Pont du Gard - Walking in The Gard

Walking in The Gard is to hike in one of the five departments that comprise the Languedoc-Roussillon region; the others being Aude, Hérault, Lozère and Pyrénées-Orientales. Its capital city is Nimes, with Alès playing the role of economic ‘motor’ for Department number 30.

Walking in The Gard offers much to be discovered along its abundance of rich hiking trails, many of which can be walked all year round.

Ancient stone cross - Hiking in France along the Regordane Way

Hiking the Regordane Way is perfect for those of you with a penchant for history-based walking holidays, as few French hikes can touch the excitement of discovering such an ancient and forgotten route. Such is the thrill you get from trekking the Régordane Way from Le Puy en Velay to Alès on the south-eastern foothills of The Cévennes.

Walking and nutrition: Best Practice

Best Practice. Run or walk a mile, you burn up approximately the same calories. So why exert yourself? But don’t walk too slowly or you lose your momentum and your walking is less efficient. Use your arms, as with Nordic walking, and you use more calories.

The calories you burn depends mainly on your weight – heavier people burn more.

Best hiking clothing - Backpacking in France

Beware of the wind-chill factor when walking in France. Although you may be walking in southern France, don’t assume it never gets cold. With the exception of the Garrigues and the Mediterranean, you’ll be walking in a Continental climate. That means it can be quite cold early morning and when the sun goes down.

Here we outline the recommended 3-layers’ rule:

Walking shoes are your most important piece of equipment. The wrong choice of footwear can lead to aching and bruised feet, blisters, twisted ankles and possibly an accident and an early return home.

You should match the style of footwear that you use to the type of walking that you will be doing.

In this section we discuss the health benefits of walking in France. There are no quick fixes for health and fitness, of course. It’s up to you to walk the walk. Yet getting and staying fit and healthy can be great fun and result in a happier you – and enjoying a walking tour in France is the perfect antidote to beach vacations!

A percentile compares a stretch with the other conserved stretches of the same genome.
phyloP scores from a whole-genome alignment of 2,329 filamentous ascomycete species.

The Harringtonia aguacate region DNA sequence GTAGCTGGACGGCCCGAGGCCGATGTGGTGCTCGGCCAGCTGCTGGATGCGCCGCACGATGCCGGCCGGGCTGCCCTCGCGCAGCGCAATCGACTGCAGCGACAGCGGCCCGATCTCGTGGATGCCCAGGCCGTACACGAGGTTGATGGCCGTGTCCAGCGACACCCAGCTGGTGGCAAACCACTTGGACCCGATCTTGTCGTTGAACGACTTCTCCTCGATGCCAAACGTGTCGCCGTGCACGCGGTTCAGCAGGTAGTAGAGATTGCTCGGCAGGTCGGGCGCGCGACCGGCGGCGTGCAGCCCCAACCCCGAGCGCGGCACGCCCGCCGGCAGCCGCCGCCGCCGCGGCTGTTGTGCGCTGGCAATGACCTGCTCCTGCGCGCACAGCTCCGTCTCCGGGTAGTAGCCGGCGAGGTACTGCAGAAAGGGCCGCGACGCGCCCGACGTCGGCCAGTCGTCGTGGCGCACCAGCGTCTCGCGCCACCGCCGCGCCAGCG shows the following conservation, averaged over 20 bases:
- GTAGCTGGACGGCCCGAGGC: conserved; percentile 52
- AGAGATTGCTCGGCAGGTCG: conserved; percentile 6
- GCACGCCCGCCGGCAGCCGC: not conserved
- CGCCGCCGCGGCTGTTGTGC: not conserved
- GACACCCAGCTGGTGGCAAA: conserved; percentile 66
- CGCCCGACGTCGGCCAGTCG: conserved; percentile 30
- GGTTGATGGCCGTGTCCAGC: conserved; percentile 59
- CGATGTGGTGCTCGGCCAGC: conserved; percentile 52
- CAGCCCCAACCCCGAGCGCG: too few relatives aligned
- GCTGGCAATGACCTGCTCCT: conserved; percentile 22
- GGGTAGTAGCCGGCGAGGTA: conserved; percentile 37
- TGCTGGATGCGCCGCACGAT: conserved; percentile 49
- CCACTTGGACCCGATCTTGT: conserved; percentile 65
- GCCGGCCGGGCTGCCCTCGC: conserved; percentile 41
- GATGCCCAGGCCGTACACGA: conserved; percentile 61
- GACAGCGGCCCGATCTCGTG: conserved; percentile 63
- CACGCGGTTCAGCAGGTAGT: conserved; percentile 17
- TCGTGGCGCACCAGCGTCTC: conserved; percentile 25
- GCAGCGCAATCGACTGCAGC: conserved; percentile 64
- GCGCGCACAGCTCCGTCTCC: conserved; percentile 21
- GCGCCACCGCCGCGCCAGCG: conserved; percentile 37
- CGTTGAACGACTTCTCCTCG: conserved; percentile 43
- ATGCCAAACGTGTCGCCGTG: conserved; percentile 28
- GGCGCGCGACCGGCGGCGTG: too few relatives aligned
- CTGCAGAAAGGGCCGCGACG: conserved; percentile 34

Research studies consistently point to the benefits that walking can bring you.

Sautadet Falls - Hiking in Provence

Valcèzard is the expanse of land lying between The Cèze and Ardèche rivers is known locally as Valcèzard. That is Val + Cèz + Ard. This territory is much more than just a fabrication by the local tourism department and has an identity all of its own that is more akin to that of Provence. It lies in Gard Provençal and it must be remembered that governmental administrative regions do not normally reflect historically-defined or distinct areas on the ground.

Across the hill crest - Very Best of Stevenson - Trekking in France

Trekking in France with The Enlightened Traveller comprises full-day, hotel-to-hotel or inn-to-inn self-guided walking. You walk along a mix of long distance trails [GRs], regional routes [GPRs] or local paths [PRs]. Essential meals are included for your convenience, where no alternatives exist, as too are luggage transfers, unless you would prefer to omit these and backpack.

Trekking in France embraces longer, inn-to-inn walking tours that require higher levels of endurance and obviously more time.

Near Garde Guerin - Best of The Regordane

St-Giles Way is the historical route that links Paris to Lower Languedoc. It links Le Puy-en-Velay to Saint-Gilles-du-Gard, which in the Middle Ages was a Mediterranean sea port. The much shorter ‘Regordane’, which is the term now used by the tourism authorities to refer tho the trail, ran from Luc Castle to Alès, the gateway to The Cevennes.

While St-Giles Way [or Chemin de Saint-Gilles] needs no introduction, the jury is still out as to the true origins of the name ‘Regordane’…

Riverside at Pont de Montvert - Stevenson Trail

The Protestant uprising in Cevennes The Protestant uprising in Cevennes took place three centuries ago. The rugged and isolated Cévennes hills in south-central France was the venue for a bitter conflict, the severity of which raised eyebrows among the landed classes and nascent bourgeoisie of Northern Europe and beyond. The Protestant uprising in Cevennes manifested …